Skip to main content
    Country/region [select]      Terms of use
     Home      Products      Services & solutions      Support & downloads      My account     

Public Participation
Introduction   |   Genographic Story   |   Global Field Research
The Genographic Legacy Fund   |   Public Participation   |   IBM's Role  


Your Participation Matters!

Your Participation Matters! You are already part of this great adventure. Your DNA holds the markers that can reveal the journey of your ancestors.

Purchase a Participation Kit, (US$99.95, plus shipping and handling), and submit your own cheek swab samples. Track the overall progress of the project as well as learn your own migratory history. These personal results will be stored securely and anonymously to help ensure participant privacy. National Geographic and IBM will regularly update the public and the scientific community on project findings through the Web site.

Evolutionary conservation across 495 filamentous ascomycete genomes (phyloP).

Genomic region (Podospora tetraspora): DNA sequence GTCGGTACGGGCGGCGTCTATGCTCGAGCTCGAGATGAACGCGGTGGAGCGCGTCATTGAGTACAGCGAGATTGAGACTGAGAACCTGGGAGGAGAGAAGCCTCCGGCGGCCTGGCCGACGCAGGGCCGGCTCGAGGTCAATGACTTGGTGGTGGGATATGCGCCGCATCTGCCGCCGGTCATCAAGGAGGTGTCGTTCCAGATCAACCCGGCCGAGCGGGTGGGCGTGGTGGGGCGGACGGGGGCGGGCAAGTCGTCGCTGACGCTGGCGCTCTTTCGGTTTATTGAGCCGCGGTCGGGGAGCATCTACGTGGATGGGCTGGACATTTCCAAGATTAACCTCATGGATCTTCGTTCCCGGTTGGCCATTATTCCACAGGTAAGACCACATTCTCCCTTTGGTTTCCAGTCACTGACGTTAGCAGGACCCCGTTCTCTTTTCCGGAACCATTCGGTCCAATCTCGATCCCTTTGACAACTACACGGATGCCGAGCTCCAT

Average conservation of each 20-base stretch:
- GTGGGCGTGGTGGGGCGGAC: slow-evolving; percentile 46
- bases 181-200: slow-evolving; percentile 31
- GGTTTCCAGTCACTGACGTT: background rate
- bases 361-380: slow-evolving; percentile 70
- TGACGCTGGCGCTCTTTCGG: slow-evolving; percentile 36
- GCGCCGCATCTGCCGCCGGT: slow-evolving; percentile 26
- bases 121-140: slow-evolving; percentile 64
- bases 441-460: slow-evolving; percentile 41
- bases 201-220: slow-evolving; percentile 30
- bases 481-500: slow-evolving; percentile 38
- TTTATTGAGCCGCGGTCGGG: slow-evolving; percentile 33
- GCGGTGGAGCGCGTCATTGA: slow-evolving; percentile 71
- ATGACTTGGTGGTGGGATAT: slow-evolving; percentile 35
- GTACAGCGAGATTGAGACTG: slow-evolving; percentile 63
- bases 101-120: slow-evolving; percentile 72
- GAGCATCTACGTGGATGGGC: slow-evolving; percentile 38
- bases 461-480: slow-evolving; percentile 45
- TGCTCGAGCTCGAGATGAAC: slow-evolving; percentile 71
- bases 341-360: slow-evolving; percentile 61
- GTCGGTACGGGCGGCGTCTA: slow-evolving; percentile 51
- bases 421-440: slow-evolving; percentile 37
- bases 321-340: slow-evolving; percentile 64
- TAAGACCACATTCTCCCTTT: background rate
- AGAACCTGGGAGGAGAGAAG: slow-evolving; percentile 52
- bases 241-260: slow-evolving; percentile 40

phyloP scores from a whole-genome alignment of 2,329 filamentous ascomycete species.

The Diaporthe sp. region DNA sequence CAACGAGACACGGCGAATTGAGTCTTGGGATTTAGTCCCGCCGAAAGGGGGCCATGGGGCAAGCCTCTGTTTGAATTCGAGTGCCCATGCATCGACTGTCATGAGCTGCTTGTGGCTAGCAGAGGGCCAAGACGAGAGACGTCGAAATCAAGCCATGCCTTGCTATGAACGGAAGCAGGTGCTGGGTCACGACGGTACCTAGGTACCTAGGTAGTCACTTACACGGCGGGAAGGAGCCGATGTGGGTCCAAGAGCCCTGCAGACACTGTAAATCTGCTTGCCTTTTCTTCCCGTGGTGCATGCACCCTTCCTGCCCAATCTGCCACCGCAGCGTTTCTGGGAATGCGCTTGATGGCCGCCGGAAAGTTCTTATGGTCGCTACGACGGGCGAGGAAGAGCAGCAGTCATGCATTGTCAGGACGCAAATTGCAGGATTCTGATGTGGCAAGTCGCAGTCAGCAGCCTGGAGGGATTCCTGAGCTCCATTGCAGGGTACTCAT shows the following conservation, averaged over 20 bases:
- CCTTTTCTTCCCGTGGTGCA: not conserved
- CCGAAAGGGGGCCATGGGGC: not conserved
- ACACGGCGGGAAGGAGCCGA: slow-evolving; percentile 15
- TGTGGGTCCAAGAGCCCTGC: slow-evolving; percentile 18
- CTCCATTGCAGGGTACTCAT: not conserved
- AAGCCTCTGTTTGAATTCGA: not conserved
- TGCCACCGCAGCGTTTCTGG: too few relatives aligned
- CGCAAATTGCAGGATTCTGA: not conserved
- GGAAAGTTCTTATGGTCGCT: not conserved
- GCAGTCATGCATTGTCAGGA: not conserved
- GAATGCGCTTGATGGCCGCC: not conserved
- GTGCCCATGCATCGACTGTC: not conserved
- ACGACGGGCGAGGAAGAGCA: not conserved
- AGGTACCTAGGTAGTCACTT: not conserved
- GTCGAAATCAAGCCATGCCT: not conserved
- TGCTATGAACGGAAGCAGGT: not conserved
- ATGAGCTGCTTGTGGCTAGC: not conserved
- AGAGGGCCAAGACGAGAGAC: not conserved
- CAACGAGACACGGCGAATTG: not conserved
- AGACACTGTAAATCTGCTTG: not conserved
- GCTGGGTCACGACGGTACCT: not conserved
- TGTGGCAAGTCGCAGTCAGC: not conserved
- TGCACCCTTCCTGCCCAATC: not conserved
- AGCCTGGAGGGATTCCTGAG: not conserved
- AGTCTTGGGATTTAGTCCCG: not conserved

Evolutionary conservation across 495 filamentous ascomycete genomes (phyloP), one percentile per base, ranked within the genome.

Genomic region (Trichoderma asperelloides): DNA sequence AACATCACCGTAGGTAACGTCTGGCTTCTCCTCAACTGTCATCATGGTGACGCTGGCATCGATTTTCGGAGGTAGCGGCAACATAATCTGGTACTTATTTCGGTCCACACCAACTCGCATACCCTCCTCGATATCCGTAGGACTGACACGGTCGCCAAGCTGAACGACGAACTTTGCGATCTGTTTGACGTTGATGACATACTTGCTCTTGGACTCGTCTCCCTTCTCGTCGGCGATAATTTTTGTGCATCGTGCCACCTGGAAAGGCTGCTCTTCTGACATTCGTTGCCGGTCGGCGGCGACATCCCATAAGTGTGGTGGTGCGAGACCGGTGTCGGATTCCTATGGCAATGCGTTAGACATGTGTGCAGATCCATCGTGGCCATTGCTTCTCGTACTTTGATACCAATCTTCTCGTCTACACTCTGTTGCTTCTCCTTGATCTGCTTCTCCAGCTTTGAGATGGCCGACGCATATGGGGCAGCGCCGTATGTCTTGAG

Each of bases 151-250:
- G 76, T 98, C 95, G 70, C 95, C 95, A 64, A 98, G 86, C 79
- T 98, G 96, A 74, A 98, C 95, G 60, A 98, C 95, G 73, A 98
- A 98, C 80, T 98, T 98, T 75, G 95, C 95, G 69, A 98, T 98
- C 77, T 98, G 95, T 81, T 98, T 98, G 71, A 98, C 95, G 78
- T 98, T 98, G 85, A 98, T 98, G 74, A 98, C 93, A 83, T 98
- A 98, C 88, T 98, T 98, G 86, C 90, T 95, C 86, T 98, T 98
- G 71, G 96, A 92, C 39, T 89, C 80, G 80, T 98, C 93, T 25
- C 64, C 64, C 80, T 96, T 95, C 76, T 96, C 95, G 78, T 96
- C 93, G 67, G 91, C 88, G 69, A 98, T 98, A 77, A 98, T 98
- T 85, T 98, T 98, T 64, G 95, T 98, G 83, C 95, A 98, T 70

Proceeds from kit sale will help support the Legacy Fund, making a difference to indigenous groups all over the planet. By contributing your sample to the larger database, you can help us understand our human origins.

Back to top

The Kit

The KitParticipation is simple, easy and painless. Simply swab the inside of your cheek. Replace the swab in its container, seal it and place in the self-addressed envelope that is included.

Samples are processed by Family Tree DNA, one of the world's leading genetic genealogy companies, in conjunction with the University of Arizona Research Laboratories.

Your sample will be analyzed for genetic markers found in mitochondrial DNA and or the Y chromosome, depending on your gender. We want to be very clear-the cheek swab test is not conventional genealogy. Your results will not write the names of forgotten ancestors on your personal family tree or tell you where your great-grandparents lived. But it will indicate the maternal and paternal genetic markers your ancestors bequeathed you thousands of years ago.

Each kit is assigned a unique Genographic Project ID number. This ID is the only means by which you may access your anonymous results. Please record this ID number and keep it in a secure location. You will need it to track your results.